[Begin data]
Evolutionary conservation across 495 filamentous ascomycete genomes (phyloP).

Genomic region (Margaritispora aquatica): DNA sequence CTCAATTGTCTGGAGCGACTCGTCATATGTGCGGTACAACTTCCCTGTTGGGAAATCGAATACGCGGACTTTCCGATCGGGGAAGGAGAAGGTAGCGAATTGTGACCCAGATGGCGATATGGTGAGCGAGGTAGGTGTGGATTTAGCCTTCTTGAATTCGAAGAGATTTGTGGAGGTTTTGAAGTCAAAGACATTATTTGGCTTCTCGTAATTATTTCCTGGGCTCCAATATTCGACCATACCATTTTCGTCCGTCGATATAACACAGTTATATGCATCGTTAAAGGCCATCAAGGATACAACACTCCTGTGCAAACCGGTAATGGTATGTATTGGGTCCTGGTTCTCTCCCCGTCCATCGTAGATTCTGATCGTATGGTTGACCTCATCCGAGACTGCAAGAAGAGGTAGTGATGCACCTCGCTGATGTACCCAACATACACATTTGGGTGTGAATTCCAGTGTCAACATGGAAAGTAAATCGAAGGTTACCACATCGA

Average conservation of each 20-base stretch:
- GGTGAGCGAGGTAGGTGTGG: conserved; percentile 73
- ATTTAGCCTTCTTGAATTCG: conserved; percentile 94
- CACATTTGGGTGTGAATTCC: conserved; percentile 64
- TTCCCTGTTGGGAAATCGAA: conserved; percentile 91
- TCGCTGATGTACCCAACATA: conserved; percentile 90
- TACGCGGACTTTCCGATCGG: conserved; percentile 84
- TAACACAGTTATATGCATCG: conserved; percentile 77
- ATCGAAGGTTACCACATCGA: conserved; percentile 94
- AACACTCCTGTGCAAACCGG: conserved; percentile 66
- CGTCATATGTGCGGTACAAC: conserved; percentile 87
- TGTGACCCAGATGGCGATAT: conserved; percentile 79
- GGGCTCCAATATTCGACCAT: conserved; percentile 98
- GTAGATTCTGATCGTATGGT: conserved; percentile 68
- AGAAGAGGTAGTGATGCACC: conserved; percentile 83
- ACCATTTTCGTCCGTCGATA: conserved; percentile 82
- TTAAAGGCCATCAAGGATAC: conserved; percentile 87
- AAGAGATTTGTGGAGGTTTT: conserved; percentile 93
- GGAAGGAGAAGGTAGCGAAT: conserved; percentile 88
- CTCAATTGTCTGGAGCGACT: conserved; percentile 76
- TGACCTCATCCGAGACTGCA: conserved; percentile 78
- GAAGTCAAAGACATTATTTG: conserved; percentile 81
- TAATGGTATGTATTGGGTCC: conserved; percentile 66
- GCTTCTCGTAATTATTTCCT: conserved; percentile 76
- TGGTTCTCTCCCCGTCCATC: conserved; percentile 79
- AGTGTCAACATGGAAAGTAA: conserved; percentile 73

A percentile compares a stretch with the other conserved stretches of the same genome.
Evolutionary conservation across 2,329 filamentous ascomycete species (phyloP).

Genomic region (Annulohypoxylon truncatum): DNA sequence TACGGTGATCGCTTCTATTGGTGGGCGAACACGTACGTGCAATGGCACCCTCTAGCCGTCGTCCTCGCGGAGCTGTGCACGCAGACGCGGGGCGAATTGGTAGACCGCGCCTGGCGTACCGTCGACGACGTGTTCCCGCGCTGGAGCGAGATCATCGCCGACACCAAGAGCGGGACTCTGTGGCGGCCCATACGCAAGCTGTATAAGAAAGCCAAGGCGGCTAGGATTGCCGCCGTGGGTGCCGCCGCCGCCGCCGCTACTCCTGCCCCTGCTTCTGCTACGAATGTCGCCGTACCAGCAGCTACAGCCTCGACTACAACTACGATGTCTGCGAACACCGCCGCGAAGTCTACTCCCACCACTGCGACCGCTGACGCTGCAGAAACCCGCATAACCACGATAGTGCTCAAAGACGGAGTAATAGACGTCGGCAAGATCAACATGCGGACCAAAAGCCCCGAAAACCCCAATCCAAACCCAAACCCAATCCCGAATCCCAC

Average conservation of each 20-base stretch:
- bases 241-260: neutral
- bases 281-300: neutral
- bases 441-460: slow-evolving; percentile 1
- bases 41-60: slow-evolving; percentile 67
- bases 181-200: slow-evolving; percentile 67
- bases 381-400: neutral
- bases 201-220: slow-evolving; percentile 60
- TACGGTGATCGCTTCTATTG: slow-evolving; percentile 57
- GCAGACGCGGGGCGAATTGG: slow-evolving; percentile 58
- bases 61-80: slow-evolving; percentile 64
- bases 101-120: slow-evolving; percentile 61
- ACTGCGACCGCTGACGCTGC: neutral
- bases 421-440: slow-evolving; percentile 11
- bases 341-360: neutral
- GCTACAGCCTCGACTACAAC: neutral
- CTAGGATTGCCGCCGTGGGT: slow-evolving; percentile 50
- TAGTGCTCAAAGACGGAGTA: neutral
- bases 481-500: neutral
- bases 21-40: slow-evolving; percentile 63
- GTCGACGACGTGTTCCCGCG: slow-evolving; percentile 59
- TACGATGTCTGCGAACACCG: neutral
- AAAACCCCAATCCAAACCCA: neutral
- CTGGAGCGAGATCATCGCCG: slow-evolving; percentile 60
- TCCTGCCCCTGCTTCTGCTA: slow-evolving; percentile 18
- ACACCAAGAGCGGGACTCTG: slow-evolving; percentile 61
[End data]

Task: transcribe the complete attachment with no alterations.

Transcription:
Evolutionary conservation across 495 filamentous ascomycete genomes (phyloP).

Genomic region (Margaritispora aquatica): DNA sequence CTCAATTGTCTGGAGCGACTCGTCATATGTGCGGTACAACTTCCCTGTTGGGAAATCGAATACGCGGACTTTCCGATCGGGGAAGGAGAAGGTAGCGAATTGTGACCCAGATGGCGATATGGTGAGCGAGGTAGGTGTGGATTTAGCCTTCTTGAATTCGAAGAGATTTGTGGAGGTTTTGAAGTCAAAGACATTATTTGGCTTCTCGTAATTATTTCCTGGGCTCCAATATTCGACCATACCATTTTCGTCCGTCGATATAACACAGTTATATGCATCGTTAAAGGCCATCAAGGATACAACACTCCTGTGCAAACCGGTAATGGTATGTATTGGGTCCTGGTTCTCTCCCCGTCCATCGTAGATTCTGATCGTATGGTTGACCTCATCCGAGACTGCAAGAAGAGGTAGTGATGCACCTCGCTGATGTACCCAACATACACATTTGGGTGTGAATTCCAGTGTCAACATGGAAAGTAAATCGAAGGTTACCACATCGA

Average conservation of each 20-base stretch:
- GGTGAGCGAGGTAGGTGTGG: conserved; percentile 73
- ATTTAGCCTTCTTGAATTCG: conserved; percentile 94
- CACATTTGGGTGTGAATTCC: conserved; percentile 64
- TTCCCTGTTGGGAAATCGAA: conserved; percentile 91
- TCGCTGATGTACCCAACATA: conserved; percentile 90
- TACGCGGACTTTCCGATCGG: conserved; percentile 84
- TAACACAGTTATATGCATCG: conserved; percentile 77
- ATCGAAGGTTACCACATCGA: conserved; percentile 94
- AACACTCCTGTGCAAACCGG: conserved; percentile 66
- CGTCATATGTGCGGTACAAC: conserved; percentile 87
- TGTGACCCAGATGGCGATAT: conserved; percentile 79
- GGGCTCCAATATTCGACCAT: conserved; percentile 98
- GTAGATTCTGATCGTATGGT: conserved; percentile 68
- AGAAGAGGTAGTGATGCACC: conserved; percentile 83
- ACCATTTTCGTCCGTCGATA: conserved; percentile 82
- TTAAAGGCCATCAAGGATAC: conserved; percentile 87
- AAGAGATTTGTGGAGGTTTT: conserved; percentile 93
- GGAAGGAGAAGGTAGCGAAT: conserved; percentile 88
- CTCAATTGTCTGGAGCGACT: conserved; percentile 76
- TGACCTCATCCGAGACTGCA: conserved; percentile 78
- GAAGTCAAAGACATTATTTG: conserved; percentile 81
- TAATGGTATGTATTGGGTCC: conserved; percentile 66
- GCTTCTCGTAATTATTTCCT: conserved; percentile 76
- TGGTTCTCTCCCCGTCCATC: conserved; percentile 79
- AGTGTCAACATGGAAAGTAA: conserved; percentile 73

A percentile compares a stretch with the other conserved stretches of the same genome.
Evolutionary conservation across 2,329 filamentous ascomycete species (phyloP).

Genomic region (Annulohypoxylon truncatum): DNA sequence TACGGTGATCGCTTCTATTGGTGGGCGAACACGTACGTGCAATGGCACCCTCTAGCCGTCGTCCTCGCGGAGCTGTGCACGCAGACGCGGGGCGAATTGGTAGACCGCGCCTGGCGTACCGTCGACGACGTGTTCCCGCGCTGGAGCGAGATCATCGCCGACACCAAGAGCGGGACTCTGTGGCGGCCCATACGCAAGCTGTATAAGAAAGCCAAGGCGGCTAGGATTGCCGCCGTGGGTGCCGCCGCCGCCGCCGCTACTCCTGCCCCTGCTTCTGCTACGAATGTCGCCGTACCAGCAGCTACAGCCTCGACTACAACTACGATGTCTGCGAACACCGCCGCGAAGTCTACTCCCACCACTGCGACCGCTGACGCTGCAGAAACCCGCATAACCACGATAGTGCTCAAAGACGGAGTAATAGACGTCGGCAAGATCAACATGCGGACCAAAAGCCCCGAAAACCCCAATCCAAACCCAAACCCAATCCCGAATCCCAC

Average conservation of each 20-base stretch:
- bases 241-260: neutral
- bases 281-300: neutral
- bases 441-460: slow-evolving; percentile 1
- bases 41-60: slow-evolving; percentile 67
- bases 181-200: slow-evolving; percentile 67
- bases 381-400: neutral
- bases 201-220: slow-evolving; percentile 60
- TACGGTGATCGCTTCTATTG: slow-evolving; percentile 57
- GCAGACGCGGGGCGAATTGG: slow-evolving; percentile 58
- bases 61-80: slow-evolving; percentile 64
- bases 101-120: slow-evolving; percentile 61
- ACTGCGACCGCTGACGCTGC: neutral
- bases 421-440: slow-evolving; percentile 11
- bases 341-360: neutral
- GCTACAGCCTCGACTACAAC: neutral
- CTAGGATTGCCGCCGTGGGT: slow-evolving; percentile 50
- TAGTGCTCAAAGACGGAGTA: neutral
- bases 481-500: neutral
- bases 21-40: slow-evolving; percentile 63
- GTCGACGACGTGTTCCCGCG: slow-evolving; percentile 59
- TACGATGTCTGCGAACACCG: neutral
- AAAACCCCAATCCAAACCCA: neutral
- CTGGAGCGAGATCATCGCCG: slow-evolving; percentile 60
- TCCTGCCCCTGCTTCTGCTA: slow-evolving; percentile 18
- ACACCAAGAGCGGGACTCTG: slow-evolving; percentile 61